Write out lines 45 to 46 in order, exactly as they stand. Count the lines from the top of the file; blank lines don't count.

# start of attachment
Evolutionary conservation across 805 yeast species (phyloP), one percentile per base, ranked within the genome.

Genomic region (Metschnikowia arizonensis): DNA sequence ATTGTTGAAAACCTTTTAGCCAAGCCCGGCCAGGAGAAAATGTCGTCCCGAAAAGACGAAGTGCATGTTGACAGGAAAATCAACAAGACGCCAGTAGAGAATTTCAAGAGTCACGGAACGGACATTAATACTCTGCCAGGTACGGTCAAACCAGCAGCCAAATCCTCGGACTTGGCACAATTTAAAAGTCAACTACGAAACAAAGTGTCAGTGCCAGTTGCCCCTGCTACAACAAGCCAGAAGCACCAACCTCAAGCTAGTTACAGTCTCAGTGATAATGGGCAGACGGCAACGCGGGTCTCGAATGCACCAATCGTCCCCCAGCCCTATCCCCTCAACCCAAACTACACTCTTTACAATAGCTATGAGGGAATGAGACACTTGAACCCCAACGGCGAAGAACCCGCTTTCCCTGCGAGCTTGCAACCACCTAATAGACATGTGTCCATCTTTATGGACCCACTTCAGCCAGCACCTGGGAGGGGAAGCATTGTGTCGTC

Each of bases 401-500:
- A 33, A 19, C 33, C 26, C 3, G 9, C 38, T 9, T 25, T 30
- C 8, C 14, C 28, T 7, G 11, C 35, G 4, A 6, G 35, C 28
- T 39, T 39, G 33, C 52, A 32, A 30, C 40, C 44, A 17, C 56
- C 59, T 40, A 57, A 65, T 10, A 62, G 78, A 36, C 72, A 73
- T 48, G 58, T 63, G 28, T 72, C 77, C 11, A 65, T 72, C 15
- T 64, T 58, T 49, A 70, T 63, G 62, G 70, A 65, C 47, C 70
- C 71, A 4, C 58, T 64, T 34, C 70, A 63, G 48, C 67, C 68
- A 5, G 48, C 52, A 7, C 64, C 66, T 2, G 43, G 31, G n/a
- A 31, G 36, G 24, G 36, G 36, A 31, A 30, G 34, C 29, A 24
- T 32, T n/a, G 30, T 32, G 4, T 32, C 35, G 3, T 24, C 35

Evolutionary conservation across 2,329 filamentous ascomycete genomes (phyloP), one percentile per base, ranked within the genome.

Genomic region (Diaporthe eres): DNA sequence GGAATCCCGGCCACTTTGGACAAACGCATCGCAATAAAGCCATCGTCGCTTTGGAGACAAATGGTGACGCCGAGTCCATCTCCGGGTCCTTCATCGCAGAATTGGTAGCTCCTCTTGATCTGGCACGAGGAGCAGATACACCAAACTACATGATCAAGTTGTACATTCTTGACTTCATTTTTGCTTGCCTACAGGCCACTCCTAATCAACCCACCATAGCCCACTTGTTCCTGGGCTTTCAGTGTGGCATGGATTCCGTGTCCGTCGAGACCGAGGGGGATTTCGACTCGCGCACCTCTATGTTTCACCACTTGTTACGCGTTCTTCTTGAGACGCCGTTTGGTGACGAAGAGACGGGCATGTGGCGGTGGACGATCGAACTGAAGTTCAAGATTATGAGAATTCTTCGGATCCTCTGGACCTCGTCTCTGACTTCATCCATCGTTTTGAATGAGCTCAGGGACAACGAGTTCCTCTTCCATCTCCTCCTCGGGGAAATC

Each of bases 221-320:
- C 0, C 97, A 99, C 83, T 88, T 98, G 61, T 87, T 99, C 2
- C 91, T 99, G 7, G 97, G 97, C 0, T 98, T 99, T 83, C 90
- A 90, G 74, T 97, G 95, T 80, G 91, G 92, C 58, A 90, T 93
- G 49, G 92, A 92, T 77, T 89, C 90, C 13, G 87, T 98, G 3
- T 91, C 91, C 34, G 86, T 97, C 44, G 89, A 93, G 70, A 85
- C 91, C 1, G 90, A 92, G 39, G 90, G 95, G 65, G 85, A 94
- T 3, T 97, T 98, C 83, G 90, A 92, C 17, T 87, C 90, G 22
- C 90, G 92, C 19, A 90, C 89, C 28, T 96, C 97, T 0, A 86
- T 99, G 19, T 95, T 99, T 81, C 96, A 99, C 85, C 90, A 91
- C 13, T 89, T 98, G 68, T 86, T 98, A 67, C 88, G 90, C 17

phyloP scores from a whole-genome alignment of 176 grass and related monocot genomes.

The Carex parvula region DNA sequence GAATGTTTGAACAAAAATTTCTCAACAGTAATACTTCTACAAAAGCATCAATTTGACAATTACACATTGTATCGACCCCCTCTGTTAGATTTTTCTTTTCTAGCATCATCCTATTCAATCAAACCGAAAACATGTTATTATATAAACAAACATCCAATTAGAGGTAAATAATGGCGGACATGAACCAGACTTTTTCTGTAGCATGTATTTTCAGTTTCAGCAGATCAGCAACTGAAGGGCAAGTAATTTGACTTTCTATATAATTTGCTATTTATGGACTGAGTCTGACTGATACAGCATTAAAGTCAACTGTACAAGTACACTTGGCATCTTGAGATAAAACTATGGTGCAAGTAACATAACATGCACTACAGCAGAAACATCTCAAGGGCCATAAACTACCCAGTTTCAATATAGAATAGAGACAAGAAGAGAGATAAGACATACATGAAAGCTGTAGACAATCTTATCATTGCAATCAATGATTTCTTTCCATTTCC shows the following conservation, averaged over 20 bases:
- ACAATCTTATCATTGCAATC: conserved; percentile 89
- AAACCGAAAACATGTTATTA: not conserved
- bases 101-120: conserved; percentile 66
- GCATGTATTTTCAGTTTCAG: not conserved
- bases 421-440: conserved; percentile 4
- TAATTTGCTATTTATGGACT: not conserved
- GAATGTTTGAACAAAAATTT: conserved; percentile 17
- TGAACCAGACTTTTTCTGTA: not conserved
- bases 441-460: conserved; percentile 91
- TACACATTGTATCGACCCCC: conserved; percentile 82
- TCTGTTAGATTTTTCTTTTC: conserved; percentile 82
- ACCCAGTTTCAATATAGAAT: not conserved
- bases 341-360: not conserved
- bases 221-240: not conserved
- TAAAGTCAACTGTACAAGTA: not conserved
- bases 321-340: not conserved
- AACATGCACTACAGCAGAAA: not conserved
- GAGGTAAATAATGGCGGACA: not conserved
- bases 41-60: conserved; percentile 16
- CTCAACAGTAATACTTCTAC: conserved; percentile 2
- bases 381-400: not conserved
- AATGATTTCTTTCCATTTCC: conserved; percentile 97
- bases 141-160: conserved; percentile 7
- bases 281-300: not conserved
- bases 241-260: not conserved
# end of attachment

- AACATGCACTACAGCAGAAA: not conserved
- GAGGTAAATAATGGCGGACA: not conserved